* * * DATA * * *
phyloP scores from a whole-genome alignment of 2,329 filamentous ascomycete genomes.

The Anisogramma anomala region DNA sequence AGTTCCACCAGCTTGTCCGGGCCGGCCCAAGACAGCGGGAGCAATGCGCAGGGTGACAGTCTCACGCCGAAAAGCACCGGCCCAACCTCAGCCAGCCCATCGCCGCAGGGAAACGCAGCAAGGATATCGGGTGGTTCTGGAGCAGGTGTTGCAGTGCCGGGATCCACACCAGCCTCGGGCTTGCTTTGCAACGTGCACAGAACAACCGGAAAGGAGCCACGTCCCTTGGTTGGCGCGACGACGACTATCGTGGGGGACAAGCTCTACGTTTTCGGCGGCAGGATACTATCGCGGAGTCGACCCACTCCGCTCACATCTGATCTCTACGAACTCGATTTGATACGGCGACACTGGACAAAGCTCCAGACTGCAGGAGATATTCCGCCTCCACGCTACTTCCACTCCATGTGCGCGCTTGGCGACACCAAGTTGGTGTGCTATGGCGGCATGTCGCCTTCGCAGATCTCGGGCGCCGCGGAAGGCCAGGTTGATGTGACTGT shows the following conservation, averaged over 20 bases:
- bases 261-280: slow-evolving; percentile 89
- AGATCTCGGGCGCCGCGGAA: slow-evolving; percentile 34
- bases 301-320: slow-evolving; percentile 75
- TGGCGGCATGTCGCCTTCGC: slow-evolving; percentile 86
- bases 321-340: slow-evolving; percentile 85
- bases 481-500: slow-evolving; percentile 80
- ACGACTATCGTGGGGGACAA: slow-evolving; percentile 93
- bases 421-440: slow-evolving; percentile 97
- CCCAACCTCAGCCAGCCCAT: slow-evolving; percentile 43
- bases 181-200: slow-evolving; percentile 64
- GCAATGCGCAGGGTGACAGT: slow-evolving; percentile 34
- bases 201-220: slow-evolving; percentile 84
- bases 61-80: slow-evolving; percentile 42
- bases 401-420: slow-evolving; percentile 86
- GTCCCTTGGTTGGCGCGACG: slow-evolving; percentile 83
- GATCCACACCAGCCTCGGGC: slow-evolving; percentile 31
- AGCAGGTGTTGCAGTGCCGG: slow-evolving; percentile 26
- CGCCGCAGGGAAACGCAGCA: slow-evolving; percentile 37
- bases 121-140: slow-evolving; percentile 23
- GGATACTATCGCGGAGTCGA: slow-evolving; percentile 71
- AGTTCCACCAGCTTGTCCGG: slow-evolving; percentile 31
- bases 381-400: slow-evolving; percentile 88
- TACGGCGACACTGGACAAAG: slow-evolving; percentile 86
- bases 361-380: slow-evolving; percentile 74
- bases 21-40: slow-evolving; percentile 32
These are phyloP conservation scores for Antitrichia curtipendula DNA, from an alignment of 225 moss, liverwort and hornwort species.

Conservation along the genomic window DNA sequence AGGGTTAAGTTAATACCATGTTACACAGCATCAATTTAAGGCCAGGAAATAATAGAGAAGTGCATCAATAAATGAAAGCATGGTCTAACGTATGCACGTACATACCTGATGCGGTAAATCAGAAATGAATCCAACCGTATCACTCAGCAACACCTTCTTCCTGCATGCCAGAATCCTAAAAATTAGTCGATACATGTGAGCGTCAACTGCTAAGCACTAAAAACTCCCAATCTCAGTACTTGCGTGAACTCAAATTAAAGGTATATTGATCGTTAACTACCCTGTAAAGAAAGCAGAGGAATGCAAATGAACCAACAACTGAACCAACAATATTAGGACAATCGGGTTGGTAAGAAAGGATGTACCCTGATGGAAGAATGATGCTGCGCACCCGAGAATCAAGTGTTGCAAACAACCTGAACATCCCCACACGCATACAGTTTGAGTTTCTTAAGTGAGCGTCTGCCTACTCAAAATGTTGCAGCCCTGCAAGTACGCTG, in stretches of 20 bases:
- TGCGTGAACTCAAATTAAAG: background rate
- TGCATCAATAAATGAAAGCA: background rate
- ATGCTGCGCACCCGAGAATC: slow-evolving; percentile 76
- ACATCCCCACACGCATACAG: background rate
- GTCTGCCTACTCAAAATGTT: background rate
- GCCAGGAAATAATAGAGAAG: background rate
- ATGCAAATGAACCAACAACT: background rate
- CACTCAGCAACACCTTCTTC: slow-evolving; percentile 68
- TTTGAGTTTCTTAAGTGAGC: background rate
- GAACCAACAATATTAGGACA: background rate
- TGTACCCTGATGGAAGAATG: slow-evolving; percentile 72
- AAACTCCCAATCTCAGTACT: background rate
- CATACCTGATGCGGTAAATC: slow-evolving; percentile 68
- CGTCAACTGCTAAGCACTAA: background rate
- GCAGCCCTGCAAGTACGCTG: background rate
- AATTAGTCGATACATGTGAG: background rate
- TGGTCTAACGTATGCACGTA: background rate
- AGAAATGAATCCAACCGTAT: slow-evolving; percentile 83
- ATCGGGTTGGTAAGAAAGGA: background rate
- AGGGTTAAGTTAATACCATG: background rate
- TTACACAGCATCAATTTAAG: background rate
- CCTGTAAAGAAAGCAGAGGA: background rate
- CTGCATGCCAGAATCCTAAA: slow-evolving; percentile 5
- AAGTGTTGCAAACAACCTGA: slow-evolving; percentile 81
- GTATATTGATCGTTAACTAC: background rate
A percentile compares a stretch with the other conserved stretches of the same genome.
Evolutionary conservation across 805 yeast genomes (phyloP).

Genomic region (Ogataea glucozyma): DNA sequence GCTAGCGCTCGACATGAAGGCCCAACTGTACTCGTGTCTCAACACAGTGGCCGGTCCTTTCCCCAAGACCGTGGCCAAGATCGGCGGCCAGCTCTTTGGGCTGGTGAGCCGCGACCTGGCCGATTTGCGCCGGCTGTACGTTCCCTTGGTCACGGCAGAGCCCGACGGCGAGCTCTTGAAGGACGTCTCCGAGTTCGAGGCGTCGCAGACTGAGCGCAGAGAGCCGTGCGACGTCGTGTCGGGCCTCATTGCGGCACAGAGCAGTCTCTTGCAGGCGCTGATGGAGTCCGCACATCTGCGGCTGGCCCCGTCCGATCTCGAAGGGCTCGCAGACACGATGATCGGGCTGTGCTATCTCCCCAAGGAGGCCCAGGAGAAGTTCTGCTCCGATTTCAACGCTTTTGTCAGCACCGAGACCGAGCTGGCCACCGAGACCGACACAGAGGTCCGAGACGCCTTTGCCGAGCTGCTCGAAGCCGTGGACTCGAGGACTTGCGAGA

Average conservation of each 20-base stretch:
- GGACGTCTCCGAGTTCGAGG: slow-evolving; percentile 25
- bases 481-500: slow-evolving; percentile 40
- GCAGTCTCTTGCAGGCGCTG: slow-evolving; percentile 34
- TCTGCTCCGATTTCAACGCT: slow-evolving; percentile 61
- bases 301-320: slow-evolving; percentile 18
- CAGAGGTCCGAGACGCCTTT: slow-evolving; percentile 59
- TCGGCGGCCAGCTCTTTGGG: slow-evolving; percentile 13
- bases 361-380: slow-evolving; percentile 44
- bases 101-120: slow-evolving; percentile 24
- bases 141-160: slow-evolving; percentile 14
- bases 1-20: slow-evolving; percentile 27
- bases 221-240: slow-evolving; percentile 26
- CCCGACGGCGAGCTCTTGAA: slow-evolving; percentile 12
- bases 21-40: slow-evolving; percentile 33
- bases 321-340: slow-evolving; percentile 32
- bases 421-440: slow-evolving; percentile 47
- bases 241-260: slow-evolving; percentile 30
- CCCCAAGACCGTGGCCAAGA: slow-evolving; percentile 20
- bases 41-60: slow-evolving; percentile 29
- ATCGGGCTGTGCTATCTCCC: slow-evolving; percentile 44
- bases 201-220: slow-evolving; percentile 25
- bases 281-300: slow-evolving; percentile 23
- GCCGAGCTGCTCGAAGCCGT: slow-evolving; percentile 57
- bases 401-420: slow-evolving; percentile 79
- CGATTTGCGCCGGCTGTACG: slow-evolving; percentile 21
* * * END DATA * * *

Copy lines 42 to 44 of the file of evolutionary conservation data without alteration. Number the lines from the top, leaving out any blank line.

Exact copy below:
- CATACCTGATGCGGTAAATC: slow-evolving; percentile 68
- CGTCAACTGCTAAGCACTAA: background rate
- GCAGCCCTGCAAGTACGCTG: background rate